While sitting in church this last Sunday, listening to the Palm Sunday sermon, the significance of this juxtaposition that occurs in so many areas of life struck me. In the Christian faith, this week is a time where the excitement and joy of togetherness and celebration is juxtaposed with the devastation of loss. Conflicting thoughts and feelings are felt at the same time. I am often one to avoid that level of intense feelings. My thoughts centered with this idea of intense feelings caused by a conflicting series of events.

As Noah mentioned in his recording, when we got the call that his Grandfather would be moving into Hospice recently, he immediately asked our children if they would like to accompany him, and then he bought plane tickets to fly to California. This is an action Noah has taken several times. He flew to Miami when Michael and Ashley were in the fatal car accident in 2006. He flew to Miami again to help move his father into in-home Hospice in 2009. He flew to Durham, NC when his mother was moved to Hospice in 2017, the same place where he spent a year as she received her double lung transplant 5 years prior. And when we got the call that Michael was in ICU in January 2018, again he flew to Miami to spend the last month with his brother.

During each of these times, we knew of the heartache that was meeting Noah on the other side of the flight, yet each time I encouraged him to get on the plane and go.  Each time I stayed home with our children, doing my best to keep life moving forward. Each time the lives of others changed dramatically. Each time Noah strengthened relationships as he felt the loss of one.

Life presents such complexity and sad sweetness to show up for loss and at the same time to build stronger connection in other relationships. How can the event of losing a loved one also be a conduit for bringing those left behind together and strengthening the connections they share?

I am aware that it is a total gift that Noah has been able to be there for each of these events. It is not a given that loved ones will come together during these times. Nor is it a given that connection will be made during these times. Just because you are in the same room it does not guarantee that connection will be made. As we learned during our recent workshop in Colorado, connection requires honest safe sharing where participants feel validation and acceptance, and feel heard and understood.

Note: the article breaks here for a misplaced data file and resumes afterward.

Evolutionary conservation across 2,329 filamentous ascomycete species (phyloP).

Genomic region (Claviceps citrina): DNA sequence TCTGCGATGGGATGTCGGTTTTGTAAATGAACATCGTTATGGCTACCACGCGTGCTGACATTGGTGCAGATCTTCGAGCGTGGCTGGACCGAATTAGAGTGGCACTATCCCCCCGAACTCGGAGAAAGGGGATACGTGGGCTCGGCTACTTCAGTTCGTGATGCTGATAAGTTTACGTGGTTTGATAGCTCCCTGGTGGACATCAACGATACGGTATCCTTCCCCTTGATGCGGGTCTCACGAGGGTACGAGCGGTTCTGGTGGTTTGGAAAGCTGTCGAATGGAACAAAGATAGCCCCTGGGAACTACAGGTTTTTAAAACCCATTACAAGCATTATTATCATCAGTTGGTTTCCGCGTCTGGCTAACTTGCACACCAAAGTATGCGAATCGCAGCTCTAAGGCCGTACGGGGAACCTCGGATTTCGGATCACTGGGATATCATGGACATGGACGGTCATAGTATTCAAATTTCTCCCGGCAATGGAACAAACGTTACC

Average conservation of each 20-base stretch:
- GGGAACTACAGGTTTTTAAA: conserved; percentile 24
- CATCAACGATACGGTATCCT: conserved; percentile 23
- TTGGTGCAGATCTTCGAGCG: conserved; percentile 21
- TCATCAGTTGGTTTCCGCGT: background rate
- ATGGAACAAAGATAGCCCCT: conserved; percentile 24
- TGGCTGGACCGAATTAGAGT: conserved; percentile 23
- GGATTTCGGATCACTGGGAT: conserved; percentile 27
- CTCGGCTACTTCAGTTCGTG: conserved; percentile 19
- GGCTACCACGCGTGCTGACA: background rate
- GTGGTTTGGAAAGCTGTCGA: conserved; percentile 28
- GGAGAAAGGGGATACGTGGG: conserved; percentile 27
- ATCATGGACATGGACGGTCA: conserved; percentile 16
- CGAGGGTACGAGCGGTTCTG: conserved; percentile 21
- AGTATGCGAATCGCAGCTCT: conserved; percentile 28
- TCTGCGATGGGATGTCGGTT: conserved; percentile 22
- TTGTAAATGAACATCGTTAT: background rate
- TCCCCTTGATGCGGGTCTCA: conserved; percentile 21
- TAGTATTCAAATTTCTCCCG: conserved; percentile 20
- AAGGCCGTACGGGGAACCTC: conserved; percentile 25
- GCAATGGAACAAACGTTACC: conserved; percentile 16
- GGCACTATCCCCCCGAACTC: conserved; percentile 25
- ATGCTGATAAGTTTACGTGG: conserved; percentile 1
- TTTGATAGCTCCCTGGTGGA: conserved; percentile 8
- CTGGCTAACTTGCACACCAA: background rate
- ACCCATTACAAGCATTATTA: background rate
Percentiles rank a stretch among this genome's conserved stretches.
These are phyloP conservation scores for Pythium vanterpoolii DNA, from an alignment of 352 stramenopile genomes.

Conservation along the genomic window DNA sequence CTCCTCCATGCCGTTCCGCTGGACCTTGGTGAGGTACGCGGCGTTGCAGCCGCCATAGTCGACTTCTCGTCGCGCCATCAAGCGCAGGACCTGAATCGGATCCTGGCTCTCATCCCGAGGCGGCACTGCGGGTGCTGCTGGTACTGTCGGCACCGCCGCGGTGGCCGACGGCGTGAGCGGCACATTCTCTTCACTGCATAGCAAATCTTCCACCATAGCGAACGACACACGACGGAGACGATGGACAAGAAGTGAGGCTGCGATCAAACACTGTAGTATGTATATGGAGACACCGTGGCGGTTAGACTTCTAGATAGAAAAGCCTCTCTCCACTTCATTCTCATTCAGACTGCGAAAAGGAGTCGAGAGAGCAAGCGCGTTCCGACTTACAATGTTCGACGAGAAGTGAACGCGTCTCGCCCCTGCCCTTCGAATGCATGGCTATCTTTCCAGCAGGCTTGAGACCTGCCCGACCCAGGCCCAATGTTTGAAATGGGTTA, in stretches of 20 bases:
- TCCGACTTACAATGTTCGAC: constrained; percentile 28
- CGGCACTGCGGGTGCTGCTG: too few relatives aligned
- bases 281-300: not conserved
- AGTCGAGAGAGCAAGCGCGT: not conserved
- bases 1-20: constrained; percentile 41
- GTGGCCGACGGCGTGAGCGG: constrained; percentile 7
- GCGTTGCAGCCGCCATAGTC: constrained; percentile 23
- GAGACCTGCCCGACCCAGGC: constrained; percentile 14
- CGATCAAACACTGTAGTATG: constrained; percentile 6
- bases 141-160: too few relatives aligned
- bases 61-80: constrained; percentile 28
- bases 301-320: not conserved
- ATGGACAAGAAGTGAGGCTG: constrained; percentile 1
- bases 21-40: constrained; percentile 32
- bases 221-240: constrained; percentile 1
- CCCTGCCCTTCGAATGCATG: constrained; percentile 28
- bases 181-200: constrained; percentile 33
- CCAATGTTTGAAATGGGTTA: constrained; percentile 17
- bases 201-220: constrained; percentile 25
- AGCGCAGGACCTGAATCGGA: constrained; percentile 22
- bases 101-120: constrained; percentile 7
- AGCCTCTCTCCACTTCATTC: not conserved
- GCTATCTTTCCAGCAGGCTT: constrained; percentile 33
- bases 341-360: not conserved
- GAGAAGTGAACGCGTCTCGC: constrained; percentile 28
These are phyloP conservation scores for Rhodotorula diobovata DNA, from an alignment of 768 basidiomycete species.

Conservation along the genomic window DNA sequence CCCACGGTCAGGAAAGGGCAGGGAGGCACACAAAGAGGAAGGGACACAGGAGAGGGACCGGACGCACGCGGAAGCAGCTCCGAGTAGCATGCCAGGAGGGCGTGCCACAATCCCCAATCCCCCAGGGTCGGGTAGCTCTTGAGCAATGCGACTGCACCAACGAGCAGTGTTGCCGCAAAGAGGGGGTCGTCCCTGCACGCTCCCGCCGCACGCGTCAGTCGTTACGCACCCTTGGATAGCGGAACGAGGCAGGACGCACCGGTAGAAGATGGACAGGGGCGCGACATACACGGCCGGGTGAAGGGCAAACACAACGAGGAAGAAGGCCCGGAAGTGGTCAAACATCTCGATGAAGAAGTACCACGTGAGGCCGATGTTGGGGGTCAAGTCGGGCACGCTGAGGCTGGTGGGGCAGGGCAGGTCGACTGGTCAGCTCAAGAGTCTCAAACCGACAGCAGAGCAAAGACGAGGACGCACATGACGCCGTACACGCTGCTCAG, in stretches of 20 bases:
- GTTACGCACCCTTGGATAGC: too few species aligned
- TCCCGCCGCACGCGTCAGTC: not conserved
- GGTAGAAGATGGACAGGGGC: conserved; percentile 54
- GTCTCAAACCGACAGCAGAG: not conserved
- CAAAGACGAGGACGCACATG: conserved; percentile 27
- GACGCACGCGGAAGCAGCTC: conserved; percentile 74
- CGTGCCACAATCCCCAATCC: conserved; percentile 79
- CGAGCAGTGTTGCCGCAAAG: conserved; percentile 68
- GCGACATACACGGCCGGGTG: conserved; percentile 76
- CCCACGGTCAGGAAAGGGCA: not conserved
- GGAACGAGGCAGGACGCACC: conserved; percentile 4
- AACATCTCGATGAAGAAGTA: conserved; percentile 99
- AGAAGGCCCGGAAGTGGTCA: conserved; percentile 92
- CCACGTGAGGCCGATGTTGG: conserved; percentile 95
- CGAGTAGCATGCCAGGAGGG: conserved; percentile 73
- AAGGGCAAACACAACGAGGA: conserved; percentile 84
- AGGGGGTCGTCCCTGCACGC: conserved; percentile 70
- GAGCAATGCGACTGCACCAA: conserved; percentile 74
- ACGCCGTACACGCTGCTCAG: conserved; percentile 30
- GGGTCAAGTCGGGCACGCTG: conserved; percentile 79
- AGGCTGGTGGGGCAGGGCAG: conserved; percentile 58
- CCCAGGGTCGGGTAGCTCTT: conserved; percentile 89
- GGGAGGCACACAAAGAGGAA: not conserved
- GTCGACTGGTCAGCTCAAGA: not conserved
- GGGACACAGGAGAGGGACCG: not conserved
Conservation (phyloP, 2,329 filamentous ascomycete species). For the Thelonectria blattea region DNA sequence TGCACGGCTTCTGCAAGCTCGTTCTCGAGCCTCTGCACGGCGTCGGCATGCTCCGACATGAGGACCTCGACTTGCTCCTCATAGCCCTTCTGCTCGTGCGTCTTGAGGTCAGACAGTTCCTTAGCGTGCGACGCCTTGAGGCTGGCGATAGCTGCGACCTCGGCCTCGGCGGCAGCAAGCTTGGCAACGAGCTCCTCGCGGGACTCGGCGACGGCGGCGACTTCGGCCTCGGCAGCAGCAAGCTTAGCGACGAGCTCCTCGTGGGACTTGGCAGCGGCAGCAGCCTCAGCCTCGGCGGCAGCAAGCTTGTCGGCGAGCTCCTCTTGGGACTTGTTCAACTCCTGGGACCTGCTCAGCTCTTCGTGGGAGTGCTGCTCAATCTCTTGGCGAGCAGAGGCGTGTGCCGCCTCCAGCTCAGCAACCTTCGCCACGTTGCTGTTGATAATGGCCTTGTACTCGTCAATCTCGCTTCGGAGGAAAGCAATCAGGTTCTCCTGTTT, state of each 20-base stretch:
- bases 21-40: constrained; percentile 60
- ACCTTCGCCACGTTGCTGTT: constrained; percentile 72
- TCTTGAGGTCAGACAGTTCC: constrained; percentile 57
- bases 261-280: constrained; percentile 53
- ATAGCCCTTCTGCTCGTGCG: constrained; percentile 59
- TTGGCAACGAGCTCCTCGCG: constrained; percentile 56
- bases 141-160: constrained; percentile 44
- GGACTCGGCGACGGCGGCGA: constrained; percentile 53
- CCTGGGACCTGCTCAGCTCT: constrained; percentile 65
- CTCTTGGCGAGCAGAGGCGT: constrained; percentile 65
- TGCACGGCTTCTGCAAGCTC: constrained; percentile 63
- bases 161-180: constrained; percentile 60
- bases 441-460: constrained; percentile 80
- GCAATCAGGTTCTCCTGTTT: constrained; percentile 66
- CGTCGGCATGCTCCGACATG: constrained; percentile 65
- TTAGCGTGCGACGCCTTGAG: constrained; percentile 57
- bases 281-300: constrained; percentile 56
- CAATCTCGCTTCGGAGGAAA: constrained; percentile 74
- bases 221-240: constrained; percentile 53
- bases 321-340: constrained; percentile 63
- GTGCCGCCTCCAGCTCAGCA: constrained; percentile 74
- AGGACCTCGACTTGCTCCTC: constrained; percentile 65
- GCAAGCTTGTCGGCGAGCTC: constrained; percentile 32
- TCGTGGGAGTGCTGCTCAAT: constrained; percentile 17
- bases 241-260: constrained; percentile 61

The estate planning work Noah and I are doing helps families have more connection. We are aware that times of loss often bring about a lot of hurt feelings, defensiveness and assumptions which all decrease connection. I encourage you to attend Noah’s presentation on the 26th to hear more about how you can help your family.

I experienced the intense conflicting thoughts and feelings for each of these trips that Noah made. Looking at this last trip to see his Grandfather, I am so grateful he went. The trip was full of sadness but also the strength of coming together with his cousins to share memories and also the gift of being together.

As you are pulled into sadness over loss (it happens to all of us), I encourage you to look for those beautiful moments. For me it was the blue canary by the pool that stayed all day when Ashley passed. It was the “life party” Noah’s father insisted on having before he passed to see all his old friends. It was knowing Noah, Michael and Grace were together with Ricky in her final moments. It was knowing whether or not Grace was having dinner with her brothers based on the choice of barbecue restaurant. It is here with the connection we have formed with Melissa’s family after Michael’s passing, and the warmth and guidance we are receiving from this tight knit group. And finally, it was the tales of Noah’s cousins singing old folk songs for Grandpa Sid.

Yes there is a lot of sadness, but there are also the most beautiful of memories. I am learning to sit with the conflicting feelings. And as Noah said at Michael’s funeral, “share your stories of loved ones often.” I’d love to have you make me smile with a beautiful memory – please share one with me.

1 thought on “Juxtapose”

  1. Stephanie S Mackey

    This is very beautifully written, I had such a hard time during mass on Sunday as feelings or worry, sadness, stress and anger became overwhelming during the opening song, “Why have you abandoned me?” It warms my heart to read your reflection and remember we have to have moments of pain so we appreciate the joy. It reminds me of flying to NYC and picking you and sweet baby Wiley up for Uncle Jim’s funeral, and the risk and fear of that rental car with bad brakes all the way to G’ville. So worth all of it for the feeling of home. XO!

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